Twisted Metal first hit the PS1 back in '96, but my personal
favorite was definitely Twisted Metal 2 which followed that
same year. The Twisted Metal series became a hit with a formula
that was both fun and addictive: deathmatching with weapon
equipped vehicles across various arenas, completely without
any of the standard racing elements. While the series fell
into a slump with Twisted Metal 3 and 4, it made a great comeback
in June of 2001 with Twisted Metal: Black for the PS2. The
series has now made the leap to Sony's new handheld, complete
with online play, and makes a pretty strong showing all around.
Like so many of the PSP's launch lineup titles, Twisted Metal
is the evolution of past gameplay mechanics fine tuned for
handheld gaming. Head-On consists of 14 vehicles across 12
arenas, and if you're new to the series, you spend your time
collecting weapon pickups with which to blow your opponents
to the scrap yard. Each vehicle has its own special move that
recharges overtime, and along with several weapon pickups like
napalm and homing rockets, one can pull off a series of special
attacks using street fight like direction combos. For example,
up, down, up will launch a freezing attack, while right, right,
down, down will deploy a temporary shield. These take energy
from a bar, which will refill over time.
The physics in Head-On are light and airy, good enough to
give a sense of speed and control, but mostly focused on moving
fast and flying high. Many of your attacks will send the opponents
flying, which can be half the fun sometimes. The tracks themselves
are well designed with hidden stashes of ammo, bonus areas,
tons of destroyable objects, and an impressive amount of extra
NPCs (Non-Playable-Characters) running around. NPCs such as
traffic on city streets and race cars flying around the race
track really help the tracks feel more complete, and your vehicles
feel all the more powerful.
One of the real draws to this game is certainly the online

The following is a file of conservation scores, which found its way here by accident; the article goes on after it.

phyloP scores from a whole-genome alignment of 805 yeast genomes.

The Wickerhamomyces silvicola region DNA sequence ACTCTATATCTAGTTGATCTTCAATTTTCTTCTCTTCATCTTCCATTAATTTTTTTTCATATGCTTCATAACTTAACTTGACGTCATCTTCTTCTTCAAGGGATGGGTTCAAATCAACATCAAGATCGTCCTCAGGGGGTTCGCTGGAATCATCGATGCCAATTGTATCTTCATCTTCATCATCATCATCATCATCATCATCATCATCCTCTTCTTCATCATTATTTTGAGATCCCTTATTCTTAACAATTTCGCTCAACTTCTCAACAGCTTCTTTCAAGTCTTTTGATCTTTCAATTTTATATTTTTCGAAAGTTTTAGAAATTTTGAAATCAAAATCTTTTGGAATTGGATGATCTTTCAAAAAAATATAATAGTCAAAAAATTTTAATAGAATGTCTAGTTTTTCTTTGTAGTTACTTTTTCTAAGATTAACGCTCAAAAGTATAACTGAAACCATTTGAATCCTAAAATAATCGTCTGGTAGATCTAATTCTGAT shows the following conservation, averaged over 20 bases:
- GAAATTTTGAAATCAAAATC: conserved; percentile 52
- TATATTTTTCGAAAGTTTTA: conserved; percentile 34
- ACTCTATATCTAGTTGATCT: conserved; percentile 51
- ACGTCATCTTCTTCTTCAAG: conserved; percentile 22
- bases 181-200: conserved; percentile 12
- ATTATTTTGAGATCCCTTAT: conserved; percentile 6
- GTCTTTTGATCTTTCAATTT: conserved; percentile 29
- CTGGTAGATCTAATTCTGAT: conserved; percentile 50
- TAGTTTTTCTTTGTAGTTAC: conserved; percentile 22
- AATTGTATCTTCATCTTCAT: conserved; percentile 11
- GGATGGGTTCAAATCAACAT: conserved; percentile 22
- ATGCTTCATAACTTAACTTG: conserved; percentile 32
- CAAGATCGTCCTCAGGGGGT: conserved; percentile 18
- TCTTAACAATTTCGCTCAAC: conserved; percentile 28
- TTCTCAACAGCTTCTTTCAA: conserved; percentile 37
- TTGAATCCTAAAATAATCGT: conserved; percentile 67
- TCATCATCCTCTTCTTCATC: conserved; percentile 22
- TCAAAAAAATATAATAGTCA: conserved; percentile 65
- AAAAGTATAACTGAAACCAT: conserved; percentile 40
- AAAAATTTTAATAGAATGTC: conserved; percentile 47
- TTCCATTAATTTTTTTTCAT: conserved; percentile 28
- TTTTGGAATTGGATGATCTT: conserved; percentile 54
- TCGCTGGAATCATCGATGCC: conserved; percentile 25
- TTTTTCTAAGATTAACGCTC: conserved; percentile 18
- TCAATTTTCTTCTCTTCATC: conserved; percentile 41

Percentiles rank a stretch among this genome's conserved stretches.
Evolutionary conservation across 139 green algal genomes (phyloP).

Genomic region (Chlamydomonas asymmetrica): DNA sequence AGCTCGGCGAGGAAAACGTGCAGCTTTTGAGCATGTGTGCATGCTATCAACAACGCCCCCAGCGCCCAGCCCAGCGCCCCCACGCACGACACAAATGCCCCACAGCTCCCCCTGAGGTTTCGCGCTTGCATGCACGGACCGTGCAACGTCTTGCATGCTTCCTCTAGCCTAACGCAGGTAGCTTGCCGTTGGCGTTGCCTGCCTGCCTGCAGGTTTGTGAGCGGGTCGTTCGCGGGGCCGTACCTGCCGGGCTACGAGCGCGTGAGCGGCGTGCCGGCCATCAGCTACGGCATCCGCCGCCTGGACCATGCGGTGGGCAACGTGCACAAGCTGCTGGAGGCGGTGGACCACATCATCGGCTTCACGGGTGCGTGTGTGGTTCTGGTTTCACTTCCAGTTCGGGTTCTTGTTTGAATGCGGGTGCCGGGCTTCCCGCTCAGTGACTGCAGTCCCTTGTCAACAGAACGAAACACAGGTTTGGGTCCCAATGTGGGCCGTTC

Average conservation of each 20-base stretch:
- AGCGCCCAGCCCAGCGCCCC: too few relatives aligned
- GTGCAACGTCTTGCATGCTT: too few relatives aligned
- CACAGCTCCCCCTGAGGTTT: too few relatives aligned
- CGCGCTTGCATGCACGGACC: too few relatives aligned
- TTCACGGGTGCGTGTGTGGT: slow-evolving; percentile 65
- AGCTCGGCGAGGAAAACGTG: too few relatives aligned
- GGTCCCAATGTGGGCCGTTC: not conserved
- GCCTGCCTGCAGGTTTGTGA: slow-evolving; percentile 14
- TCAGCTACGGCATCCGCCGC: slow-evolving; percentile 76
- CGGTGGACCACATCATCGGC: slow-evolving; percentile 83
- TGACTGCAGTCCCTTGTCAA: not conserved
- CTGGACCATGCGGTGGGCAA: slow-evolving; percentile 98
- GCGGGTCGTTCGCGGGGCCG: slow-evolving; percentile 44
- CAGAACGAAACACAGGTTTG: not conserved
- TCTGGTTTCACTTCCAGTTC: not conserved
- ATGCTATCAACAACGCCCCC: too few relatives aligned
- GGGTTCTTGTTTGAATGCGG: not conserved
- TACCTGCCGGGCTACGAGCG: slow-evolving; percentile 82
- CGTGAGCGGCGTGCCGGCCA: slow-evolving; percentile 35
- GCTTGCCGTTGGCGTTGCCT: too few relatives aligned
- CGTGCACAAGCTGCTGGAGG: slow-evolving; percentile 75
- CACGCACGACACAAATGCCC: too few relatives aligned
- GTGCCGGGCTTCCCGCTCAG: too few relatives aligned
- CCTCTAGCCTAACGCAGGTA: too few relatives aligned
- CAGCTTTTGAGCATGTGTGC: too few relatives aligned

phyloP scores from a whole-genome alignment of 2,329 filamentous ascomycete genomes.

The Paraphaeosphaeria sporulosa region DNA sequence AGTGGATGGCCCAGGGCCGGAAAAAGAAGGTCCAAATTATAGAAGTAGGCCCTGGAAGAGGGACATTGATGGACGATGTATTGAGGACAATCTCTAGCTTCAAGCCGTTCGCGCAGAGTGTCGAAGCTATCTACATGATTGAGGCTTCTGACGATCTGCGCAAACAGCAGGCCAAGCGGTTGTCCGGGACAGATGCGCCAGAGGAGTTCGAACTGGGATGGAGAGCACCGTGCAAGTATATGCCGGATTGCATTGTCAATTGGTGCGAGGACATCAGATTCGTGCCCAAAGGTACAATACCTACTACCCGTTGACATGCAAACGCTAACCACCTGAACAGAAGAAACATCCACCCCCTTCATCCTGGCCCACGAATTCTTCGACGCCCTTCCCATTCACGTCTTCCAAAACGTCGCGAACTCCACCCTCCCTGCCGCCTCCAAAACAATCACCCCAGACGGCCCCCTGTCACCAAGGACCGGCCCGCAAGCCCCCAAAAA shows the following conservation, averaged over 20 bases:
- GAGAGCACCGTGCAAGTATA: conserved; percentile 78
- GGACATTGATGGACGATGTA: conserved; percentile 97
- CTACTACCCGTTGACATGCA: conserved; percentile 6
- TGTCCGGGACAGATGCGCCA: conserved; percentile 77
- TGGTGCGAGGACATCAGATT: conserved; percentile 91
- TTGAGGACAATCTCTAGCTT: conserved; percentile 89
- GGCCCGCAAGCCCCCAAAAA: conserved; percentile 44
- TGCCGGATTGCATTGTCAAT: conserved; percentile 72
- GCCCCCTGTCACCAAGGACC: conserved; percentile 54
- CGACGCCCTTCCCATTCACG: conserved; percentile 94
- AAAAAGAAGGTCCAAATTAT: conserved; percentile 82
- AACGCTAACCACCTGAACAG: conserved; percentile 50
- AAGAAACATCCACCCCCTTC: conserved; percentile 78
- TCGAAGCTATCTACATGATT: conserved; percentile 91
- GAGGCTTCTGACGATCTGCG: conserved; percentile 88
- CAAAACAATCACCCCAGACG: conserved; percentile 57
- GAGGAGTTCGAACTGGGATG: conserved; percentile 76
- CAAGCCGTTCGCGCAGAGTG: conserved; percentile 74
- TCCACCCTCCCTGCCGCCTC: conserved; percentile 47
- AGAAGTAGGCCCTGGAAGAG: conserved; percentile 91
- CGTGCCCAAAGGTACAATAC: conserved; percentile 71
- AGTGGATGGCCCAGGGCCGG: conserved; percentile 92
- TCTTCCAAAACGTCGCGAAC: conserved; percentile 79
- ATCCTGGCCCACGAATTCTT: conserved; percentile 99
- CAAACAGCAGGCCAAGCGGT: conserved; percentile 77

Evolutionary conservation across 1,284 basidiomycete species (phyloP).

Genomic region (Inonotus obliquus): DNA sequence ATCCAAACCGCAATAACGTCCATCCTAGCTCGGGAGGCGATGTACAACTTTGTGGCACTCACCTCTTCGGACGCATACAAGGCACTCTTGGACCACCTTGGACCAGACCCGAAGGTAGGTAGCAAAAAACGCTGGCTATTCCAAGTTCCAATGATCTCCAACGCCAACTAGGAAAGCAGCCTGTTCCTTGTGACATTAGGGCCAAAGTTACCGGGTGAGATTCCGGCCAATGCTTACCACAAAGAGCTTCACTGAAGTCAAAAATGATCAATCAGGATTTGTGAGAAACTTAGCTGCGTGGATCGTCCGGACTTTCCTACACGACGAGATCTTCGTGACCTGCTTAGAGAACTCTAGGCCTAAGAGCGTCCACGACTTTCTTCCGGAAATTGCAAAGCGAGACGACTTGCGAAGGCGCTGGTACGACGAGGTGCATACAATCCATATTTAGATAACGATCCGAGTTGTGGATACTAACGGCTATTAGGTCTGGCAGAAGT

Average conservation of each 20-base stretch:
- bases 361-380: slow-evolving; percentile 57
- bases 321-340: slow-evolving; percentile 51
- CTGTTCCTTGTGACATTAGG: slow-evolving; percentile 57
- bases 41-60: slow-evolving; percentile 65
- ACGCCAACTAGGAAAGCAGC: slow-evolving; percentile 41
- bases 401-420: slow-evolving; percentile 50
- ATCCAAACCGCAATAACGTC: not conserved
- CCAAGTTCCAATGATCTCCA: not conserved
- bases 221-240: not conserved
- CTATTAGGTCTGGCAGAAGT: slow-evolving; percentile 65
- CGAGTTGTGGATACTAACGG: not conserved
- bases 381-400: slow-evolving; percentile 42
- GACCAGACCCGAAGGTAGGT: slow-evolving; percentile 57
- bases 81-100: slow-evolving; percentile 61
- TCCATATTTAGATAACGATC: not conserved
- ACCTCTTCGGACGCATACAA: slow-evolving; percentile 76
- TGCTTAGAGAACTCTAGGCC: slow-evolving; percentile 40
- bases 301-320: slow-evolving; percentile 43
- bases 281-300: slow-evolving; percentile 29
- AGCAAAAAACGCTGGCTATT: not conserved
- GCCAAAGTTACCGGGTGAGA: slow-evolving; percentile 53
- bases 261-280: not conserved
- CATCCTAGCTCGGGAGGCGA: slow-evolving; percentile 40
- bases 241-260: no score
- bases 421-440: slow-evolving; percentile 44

multiplayer, something welcomed to both the series and the
PSP. Although the series attempted online play with the freebie
Twisted Metal: Black Online bundled with the PS2 network adapter,
the PSP pulls it off right out of the box. I was able to set
up my account and log in right over the PSP, and up and running
in my first game pretty much right off the bat. While starting
a new game was a bit of a hassle due to the dwindling player
base, once I got a good game going things were perfectly smooth
and played great.
I must admit, Head-On feels a little dated. The graphics certainly
aren't bad, there's plenty of polys, the arenas are large and
well designed, and the attack effects are easy to see even
on the PSP. That said however, certain buildings, the way the
cars get tossed around sometimes, and the overall feel of the
game is somewhat older than the best of the PSP lineup. The
graphics are very good, but I really don't get the feeling
they've got quite as much shine as they could. The intro and
ending sequences will depend on taste, and while rather corny
acting prevails, they do feel like a nice throwback to the
days of Twisted Metal 2.
Honestly, I have even less to say about the sound than I do
the graphics. Twisted Metal's strengths lie mainly in its gameplay.
The music is good enough but completely forgettable, I'd be
hard pressed to name a single track. The sounds are good, and
make good use of the stereo to locate the enemy, though sound
effects aren't exactly revolutionary in the sound department.
The voice acting is just plain b-movie.
There are so many vehicle based titles in the PSP's launch
lineup that Twisted Metal: Head-On is a bit of a mixed blessing.
On the one hand, it's old school deathmatching fun. On the
other, if you're ok with racing elements then you're probably